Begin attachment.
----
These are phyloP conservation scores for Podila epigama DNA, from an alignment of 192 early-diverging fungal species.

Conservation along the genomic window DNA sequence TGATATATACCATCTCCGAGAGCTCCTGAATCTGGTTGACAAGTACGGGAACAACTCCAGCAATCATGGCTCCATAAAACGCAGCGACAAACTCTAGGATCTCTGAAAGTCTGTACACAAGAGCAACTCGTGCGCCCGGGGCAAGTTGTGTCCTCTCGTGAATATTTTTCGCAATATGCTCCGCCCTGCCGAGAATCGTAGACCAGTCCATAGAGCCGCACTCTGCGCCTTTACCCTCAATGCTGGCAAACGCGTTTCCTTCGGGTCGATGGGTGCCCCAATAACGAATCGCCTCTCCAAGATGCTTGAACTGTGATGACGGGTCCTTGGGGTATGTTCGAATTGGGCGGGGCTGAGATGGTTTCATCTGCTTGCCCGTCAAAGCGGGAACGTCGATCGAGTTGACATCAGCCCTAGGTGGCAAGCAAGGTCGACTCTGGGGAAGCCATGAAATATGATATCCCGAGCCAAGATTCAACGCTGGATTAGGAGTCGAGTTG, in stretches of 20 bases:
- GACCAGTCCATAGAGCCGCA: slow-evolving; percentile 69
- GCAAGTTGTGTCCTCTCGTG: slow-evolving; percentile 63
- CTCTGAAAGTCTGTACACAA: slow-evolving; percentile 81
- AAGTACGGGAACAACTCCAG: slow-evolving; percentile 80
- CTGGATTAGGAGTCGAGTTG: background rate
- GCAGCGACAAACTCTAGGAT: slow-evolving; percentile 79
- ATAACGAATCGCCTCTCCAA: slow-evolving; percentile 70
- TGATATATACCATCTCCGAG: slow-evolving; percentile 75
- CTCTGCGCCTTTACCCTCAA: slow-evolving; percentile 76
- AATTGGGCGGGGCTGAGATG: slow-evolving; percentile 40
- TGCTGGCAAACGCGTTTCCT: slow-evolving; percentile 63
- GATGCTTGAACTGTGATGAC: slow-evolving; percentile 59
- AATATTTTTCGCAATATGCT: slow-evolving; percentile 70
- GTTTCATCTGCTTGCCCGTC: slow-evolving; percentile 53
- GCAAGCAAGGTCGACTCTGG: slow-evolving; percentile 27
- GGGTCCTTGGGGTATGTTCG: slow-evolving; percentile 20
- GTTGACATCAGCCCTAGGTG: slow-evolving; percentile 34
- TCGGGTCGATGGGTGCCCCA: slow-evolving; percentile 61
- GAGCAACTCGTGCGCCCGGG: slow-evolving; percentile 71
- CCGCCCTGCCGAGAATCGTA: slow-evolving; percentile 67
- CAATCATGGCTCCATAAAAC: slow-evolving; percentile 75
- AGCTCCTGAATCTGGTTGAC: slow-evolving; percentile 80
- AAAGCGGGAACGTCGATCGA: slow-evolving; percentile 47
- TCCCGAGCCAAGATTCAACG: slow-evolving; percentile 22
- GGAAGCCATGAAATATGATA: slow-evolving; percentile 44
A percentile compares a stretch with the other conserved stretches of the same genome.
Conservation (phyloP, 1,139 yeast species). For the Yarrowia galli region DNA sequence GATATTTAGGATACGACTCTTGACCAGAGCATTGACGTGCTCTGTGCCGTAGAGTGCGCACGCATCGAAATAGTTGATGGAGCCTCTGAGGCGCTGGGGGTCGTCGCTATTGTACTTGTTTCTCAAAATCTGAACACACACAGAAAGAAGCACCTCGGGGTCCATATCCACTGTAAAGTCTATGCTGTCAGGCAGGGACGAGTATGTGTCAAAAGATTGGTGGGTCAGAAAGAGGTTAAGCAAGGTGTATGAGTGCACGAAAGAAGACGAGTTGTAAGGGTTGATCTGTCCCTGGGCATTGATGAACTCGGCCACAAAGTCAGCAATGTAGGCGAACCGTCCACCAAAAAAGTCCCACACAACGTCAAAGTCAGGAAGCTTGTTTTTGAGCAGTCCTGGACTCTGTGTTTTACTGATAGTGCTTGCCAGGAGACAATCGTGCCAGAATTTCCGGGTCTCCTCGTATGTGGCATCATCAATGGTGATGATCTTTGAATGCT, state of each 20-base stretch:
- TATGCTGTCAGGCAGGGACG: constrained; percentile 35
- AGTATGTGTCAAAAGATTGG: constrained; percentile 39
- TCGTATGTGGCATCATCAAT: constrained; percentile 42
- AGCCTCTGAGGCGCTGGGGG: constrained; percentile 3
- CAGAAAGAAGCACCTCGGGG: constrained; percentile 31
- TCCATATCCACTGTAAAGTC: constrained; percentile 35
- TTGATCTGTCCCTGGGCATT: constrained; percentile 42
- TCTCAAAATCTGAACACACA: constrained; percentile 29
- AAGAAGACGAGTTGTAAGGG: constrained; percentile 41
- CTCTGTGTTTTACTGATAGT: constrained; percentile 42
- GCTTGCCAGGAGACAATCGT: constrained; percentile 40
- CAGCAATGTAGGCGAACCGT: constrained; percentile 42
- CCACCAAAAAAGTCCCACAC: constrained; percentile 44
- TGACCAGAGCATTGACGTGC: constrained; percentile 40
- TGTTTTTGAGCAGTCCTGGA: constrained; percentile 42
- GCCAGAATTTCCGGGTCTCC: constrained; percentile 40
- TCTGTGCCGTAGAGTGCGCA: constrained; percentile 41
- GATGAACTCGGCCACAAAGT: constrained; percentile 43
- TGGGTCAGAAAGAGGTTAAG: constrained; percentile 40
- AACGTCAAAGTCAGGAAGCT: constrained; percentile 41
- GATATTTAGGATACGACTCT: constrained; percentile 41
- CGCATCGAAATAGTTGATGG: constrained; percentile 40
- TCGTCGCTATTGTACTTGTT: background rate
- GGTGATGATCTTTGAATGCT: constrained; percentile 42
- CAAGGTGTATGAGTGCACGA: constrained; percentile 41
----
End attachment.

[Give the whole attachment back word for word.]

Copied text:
These are phyloP conservation scores for Podila epigama DNA, from an alignment of 192 early-diverging fungal species.

Conservation along the genomic window DNA sequence TGATATATACCATCTCCGAGAGCTCCTGAATCTGGTTGACAAGTACGGGAACAACTCCAGCAATCATGGCTCCATAAAACGCAGCGACAAACTCTAGGATCTCTGAAAGTCTGTACACAAGAGCAACTCGTGCGCCCGGGGCAAGTTGTGTCCTCTCGTGAATATTTTTCGCAATATGCTCCGCCCTGCCGAGAATCGTAGACCAGTCCATAGAGCCGCACTCTGCGCCTTTACCCTCAATGCTGGCAAACGCGTTTCCTTCGGGTCGATGGGTGCCCCAATAACGAATCGCCTCTCCAAGATGCTTGAACTGTGATGACGGGTCCTTGGGGTATGTTCGAATTGGGCGGGGCTGAGATGGTTTCATCTGCTTGCCCGTCAAAGCGGGAACGTCGATCGAGTTGACATCAGCCCTAGGTGGCAAGCAAGGTCGACTCTGGGGAAGCCATGAAATATGATATCCCGAGCCAAGATTCAACGCTGGATTAGGAGTCGAGTTG, in stretches of 20 bases:
- GACCAGTCCATAGAGCCGCA: slow-evolving; percentile 69
- GCAAGTTGTGTCCTCTCGTG: slow-evolving; percentile 63
- CTCTGAAAGTCTGTACACAA: slow-evolving; percentile 81
- AAGTACGGGAACAACTCCAG: slow-evolving; percentile 80
- CTGGATTAGGAGTCGAGTTG: background rate
- GCAGCGACAAACTCTAGGAT: slow-evolving; percentile 79
- ATAACGAATCGCCTCTCCAA: slow-evolving; percentile 70
- TGATATATACCATCTCCGAG: slow-evolving; percentile 75
- CTCTGCGCCTTTACCCTCAA: slow-evolving; percentile 76
- AATTGGGCGGGGCTGAGATG: slow-evolving; percentile 40
- TGCTGGCAAACGCGTTTCCT: slow-evolving; percentile 63
- GATGCTTGAACTGTGATGAC: slow-evolving; percentile 59
- AATATTTTTCGCAATATGCT: slow-evolving; percentile 70
- GTTTCATCTGCTTGCCCGTC: slow-evolving; percentile 53
- GCAAGCAAGGTCGACTCTGG: slow-evolving; percentile 27
- GGGTCCTTGGGGTATGTTCG: slow-evolving; percentile 20
- GTTGACATCAGCCCTAGGTG: slow-evolving; percentile 34
- TCGGGTCGATGGGTGCCCCA: slow-evolving; percentile 61
- GAGCAACTCGTGCGCCCGGG: slow-evolving; percentile 71
- CCGCCCTGCCGAGAATCGTA: slow-evolving; percentile 67
- CAATCATGGCTCCATAAAAC: slow-evolving; percentile 75
- AGCTCCTGAATCTGGTTGAC: slow-evolving; percentile 80
- AAAGCGGGAACGTCGATCGA: slow-evolving; percentile 47
- TCCCGAGCCAAGATTCAACG: slow-evolving; percentile 22
- GGAAGCCATGAAATATGATA: slow-evolving; percentile 44
A percentile compares a stretch with the other conserved stretches of the same genome.
Conservation (phyloP, 1,139 yeast species). For the Yarrowia galli region DNA sequence GATATTTAGGATACGACTCTTGACCAGAGCATTGACGTGCTCTGTGCCGTAGAGTGCGCACGCATCGAAATAGTTGATGGAGCCTCTGAGGCGCTGGGGGTCGTCGCTATTGTACTTGTTTCTCAAAATCTGAACACACACAGAAAGAAGCACCTCGGGGTCCATATCCACTGTAAAGTCTATGCTGTCAGGCAGGGACGAGTATGTGTCAAAAGATTGGTGGGTCAGAAAGAGGTTAAGCAAGGTGTATGAGTGCACGAAAGAAGACGAGTTGTAAGGGTTGATCTGTCCCTGGGCATTGATGAACTCGGCCACAAAGTCAGCAATGTAGGCGAACCGTCCACCAAAAAAGTCCCACACAACGTCAAAGTCAGGAAGCTTGTTTTTGAGCAGTCCTGGACTCTGTGTTTTACTGATAGTGCTTGCCAGGAGACAATCGTGCCAGAATTTCCGGGTCTCCTCGTATGTGGCATCATCAATGGTGATGATCTTTGAATGCT, state of each 20-base stretch:
- TATGCTGTCAGGCAGGGACG: constrained; percentile 35
- AGTATGTGTCAAAAGATTGG: constrained; percentile 39
- TCGTATGTGGCATCATCAAT: constrained; percentile 42
- AGCCTCTGAGGCGCTGGGGG: constrained; percentile 3
- CAGAAAGAAGCACCTCGGGG: constrained; percentile 31
- TCCATATCCACTGTAAAGTC: constrained; percentile 35
- TTGATCTGTCCCTGGGCATT: constrained; percentile 42
- TCTCAAAATCTGAACACACA: constrained; percentile 29
- AAGAAGACGAGTTGTAAGGG: constrained; percentile 41
- CTCTGTGTTTTACTGATAGT: constrained; percentile 42
- GCTTGCCAGGAGACAATCGT: constrained; percentile 40
- CAGCAATGTAGGCGAACCGT: constrained; percentile 42
- CCACCAAAAAAGTCCCACAC: constrained; percentile 44
- TGACCAGAGCATTGACGTGC: constrained; percentile 40
- TGTTTTTGAGCAGTCCTGGA: constrained; percentile 42
- GCCAGAATTTCCGGGTCTCC: constrained; percentile 40
- TCTGTGCCGTAGAGTGCGCA: constrained; percentile 41
- GATGAACTCGGCCACAAAGT: constrained; percentile 43
- TGGGTCAGAAAGAGGTTAAG: constrained; percentile 40
- AACGTCAAAGTCAGGAAGCT: constrained; percentile 41
- GATATTTAGGATACGACTCT: constrained; percentile 41
- CGCATCGAAATAGTTGATGG: constrained; percentile 40
- TCGTCGCTATTGTACTTGTT: background rate
- GGTGATGATCTTTGAATGCT: constrained; percentile 42
- CAAGGTGTATGAGTGCACGA: constrained; percentile 41